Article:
As a parent it can constantly feel like there’s a lot to juggle. Keeping a look out for potential dangers can feel impossible, and if you are worried about potential head or brain injury, read on for some tips on how best to manage and quell these concerns.
Protection from head injuries
To reduce the risk of your child suffering a traumatic brain injury, you should consider the following:
- Make sure they are fastened in securely every time you drive with them in the car (make sure they sit in a child safety seat until they are tall enough to see out the windows, pull their seat belt quickly to ensure it is working, sit them in the back seat, etc.).
- Ensure they wear protective headgear whenever they participate in particularly dangerous sports and activities (such as cycling, skateboarding, skiing, boxing, ice hockey, rugby, etc.).
- Have guards fitted to your windows to ensure they cannot fall out of them.
- Keep your stairs clean and clear of clutter.
- Take them to playgrounds that have shock-absorbing flooring.
No matter what you do to protect your child’s brain from physical danger, sometimes things will go wrong, certain complications will arise, and mistakes will happen. Should the worst case scenario in this instance become your reality, it’s important that you stay calm and choose your next steps wisely. First and foremost, this means getting your child to the nearest hospital as soon as they suffer a suspected brain injury.
Time really is of the essence in this instance – it could be the difference between sorting the situation and a life-long injury being caused.
Should your child’s injury be caused or made worse by the medical professionals that treat them, it’s important that you align yourself with an attorney that deals with child brain injury claims right away. Claiming the compensation that you and your child deserve could provide you with the funds you need to get your little one the best brain care possible.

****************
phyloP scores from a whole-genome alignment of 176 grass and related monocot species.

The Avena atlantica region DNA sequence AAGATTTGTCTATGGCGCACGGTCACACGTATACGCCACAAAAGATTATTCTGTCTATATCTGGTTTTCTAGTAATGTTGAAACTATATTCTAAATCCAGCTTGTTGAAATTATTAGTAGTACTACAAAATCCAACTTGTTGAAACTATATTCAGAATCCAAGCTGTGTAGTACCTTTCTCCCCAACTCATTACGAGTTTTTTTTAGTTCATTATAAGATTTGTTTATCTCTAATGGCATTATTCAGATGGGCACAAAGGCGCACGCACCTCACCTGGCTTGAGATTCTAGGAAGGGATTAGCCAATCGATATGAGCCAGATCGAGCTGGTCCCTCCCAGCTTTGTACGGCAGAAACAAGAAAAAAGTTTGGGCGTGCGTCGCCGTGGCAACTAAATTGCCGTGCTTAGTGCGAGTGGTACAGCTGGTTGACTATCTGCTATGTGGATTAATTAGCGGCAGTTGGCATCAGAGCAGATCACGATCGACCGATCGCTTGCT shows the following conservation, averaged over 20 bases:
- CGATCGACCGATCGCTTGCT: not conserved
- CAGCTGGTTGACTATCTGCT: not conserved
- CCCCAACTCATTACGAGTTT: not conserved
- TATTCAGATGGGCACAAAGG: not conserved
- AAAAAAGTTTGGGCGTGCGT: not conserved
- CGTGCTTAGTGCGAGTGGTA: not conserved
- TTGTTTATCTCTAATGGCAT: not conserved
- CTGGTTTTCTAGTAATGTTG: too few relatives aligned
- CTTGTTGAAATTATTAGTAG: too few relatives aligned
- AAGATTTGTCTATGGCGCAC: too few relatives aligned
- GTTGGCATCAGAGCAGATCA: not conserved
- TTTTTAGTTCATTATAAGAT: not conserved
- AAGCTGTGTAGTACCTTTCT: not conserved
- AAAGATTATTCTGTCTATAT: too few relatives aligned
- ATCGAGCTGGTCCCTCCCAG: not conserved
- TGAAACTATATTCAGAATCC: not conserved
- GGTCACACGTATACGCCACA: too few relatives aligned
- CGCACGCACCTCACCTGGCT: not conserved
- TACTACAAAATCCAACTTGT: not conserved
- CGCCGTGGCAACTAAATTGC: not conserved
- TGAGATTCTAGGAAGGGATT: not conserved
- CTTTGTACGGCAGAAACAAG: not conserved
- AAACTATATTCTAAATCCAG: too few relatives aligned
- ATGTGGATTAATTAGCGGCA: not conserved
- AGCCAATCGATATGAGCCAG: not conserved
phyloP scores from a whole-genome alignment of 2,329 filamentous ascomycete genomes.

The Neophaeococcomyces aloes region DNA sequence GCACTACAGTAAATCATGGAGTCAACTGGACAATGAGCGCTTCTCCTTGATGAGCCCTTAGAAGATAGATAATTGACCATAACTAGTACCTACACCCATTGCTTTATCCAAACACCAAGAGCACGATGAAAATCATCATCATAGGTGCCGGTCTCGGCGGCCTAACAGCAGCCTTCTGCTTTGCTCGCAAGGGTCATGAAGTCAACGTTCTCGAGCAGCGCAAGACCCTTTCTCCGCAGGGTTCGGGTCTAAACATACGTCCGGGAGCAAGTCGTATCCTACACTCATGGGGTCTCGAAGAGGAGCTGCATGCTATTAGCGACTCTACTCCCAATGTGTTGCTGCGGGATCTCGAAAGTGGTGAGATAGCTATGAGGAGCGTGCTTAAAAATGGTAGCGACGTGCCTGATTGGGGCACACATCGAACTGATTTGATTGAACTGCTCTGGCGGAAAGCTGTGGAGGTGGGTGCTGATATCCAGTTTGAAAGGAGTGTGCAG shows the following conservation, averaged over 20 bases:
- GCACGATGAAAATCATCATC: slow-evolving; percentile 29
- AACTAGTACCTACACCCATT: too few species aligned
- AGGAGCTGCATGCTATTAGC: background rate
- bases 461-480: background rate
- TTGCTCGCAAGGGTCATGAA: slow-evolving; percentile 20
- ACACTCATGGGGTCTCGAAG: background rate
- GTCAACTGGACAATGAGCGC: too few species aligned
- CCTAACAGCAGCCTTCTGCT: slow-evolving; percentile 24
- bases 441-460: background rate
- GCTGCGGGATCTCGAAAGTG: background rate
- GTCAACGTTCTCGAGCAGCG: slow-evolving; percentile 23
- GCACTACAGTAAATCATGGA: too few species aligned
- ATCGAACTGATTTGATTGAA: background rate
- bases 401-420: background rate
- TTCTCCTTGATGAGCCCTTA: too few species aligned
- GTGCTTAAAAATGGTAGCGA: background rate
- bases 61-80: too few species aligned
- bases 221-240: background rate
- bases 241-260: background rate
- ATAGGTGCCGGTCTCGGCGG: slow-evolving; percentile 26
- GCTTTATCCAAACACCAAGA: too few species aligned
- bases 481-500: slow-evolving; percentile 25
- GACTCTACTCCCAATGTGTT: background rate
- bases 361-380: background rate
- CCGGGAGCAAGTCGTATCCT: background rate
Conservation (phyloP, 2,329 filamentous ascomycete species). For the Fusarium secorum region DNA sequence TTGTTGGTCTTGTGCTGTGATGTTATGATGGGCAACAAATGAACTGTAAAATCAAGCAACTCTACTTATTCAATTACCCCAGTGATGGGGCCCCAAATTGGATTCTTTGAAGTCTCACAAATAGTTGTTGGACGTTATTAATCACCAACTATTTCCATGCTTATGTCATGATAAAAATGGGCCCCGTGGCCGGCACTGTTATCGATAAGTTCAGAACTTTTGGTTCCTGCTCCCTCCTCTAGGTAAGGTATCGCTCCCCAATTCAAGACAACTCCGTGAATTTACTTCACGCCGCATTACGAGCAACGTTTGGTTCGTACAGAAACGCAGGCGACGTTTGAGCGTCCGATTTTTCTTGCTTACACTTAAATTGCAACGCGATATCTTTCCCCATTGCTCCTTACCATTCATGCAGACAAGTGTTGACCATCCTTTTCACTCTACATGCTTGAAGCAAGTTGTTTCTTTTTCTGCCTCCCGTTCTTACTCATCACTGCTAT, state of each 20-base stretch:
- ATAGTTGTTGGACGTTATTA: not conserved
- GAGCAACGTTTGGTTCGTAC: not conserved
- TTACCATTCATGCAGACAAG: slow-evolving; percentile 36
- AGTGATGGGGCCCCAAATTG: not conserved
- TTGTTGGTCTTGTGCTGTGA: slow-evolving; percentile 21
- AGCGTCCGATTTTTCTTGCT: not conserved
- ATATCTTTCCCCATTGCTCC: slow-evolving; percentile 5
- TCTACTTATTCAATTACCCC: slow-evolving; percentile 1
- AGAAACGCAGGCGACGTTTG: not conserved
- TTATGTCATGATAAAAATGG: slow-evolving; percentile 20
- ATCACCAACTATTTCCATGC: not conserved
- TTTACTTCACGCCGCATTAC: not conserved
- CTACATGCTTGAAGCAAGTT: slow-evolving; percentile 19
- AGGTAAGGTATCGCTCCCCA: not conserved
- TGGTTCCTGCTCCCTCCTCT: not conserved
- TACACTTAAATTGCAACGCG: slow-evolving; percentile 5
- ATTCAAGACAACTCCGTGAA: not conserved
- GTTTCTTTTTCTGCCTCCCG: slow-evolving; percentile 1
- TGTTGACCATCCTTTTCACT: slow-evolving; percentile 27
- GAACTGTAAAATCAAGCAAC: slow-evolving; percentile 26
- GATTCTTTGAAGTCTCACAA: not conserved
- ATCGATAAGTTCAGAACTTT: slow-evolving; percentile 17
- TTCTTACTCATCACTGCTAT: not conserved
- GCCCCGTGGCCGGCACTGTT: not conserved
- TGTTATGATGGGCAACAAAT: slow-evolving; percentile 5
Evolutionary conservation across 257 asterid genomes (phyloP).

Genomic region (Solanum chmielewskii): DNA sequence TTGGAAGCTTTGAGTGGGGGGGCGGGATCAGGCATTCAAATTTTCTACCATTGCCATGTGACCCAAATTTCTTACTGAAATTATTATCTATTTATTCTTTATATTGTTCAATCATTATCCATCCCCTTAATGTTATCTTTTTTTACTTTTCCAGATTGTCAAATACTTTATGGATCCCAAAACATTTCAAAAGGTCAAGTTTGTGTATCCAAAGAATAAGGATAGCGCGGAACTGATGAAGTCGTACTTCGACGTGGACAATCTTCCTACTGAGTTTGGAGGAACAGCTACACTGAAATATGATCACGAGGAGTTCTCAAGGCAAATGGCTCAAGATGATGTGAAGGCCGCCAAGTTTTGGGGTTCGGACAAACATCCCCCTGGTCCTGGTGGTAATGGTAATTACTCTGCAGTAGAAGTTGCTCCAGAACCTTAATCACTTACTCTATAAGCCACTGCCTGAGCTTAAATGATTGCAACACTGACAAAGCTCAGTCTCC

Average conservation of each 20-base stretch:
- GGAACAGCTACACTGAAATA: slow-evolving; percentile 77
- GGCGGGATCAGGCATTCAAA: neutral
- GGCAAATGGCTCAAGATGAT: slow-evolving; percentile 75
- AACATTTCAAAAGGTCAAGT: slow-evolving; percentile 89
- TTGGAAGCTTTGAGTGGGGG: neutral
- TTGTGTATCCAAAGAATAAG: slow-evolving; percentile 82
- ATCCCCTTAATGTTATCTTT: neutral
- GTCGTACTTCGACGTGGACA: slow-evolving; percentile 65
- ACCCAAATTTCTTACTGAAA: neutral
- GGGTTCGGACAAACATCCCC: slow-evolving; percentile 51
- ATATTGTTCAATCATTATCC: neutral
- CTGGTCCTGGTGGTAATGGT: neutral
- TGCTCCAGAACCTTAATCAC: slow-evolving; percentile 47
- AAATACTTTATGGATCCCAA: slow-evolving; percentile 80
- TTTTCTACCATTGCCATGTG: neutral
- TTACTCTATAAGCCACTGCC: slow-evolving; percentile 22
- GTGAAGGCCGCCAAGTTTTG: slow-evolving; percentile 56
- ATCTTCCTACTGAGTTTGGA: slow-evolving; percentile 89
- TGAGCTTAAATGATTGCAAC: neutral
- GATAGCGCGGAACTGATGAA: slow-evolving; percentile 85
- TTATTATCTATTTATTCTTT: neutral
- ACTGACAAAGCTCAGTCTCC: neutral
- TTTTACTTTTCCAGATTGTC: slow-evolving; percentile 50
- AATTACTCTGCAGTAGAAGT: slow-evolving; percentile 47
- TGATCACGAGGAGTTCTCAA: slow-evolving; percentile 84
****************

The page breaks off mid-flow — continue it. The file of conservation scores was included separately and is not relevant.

Nurturing their mental health
Looking after your child’s brain isn’t just about protecting and supporting it physically. It’s also vitally important that you nurture your little one’s mental health, as doing so could have a major impact on how happy they are both now and in the future.
To nurture your child’s mental health, you should:
- Create a stable environment at home (eat together of an evening, have a bedtime routine, etc.).
- Show acceptance.
- Recognise their efforts when they achieve something.
- Ask them questions about their hobbies and interests.
- Don’t berate them for liking something you don’t necessary like.
- Set them realistic goals.
- Encourage them to be open about how they feel.
- Try to enforce a ‘no secrets rule’ in your household.
- Be careful when it comes to discussing serious issues around your child – they will worry if they think something is wrong.
Remembering to take care of yourself
If your child has sustained an injury and you are dealing with the aftermath, it is likely that you will be stressed from keeping it together during this hard time. Remember to have time out, switch off and take time to yourself before you let it all get on top of you. You can only be there for your child and support them in the right way if you yourself are as rested and able to manage as you can be.
Jason Smith did his degree in psychology at the University of Edinburgh. He has an ongoing interest in mental health and well-being.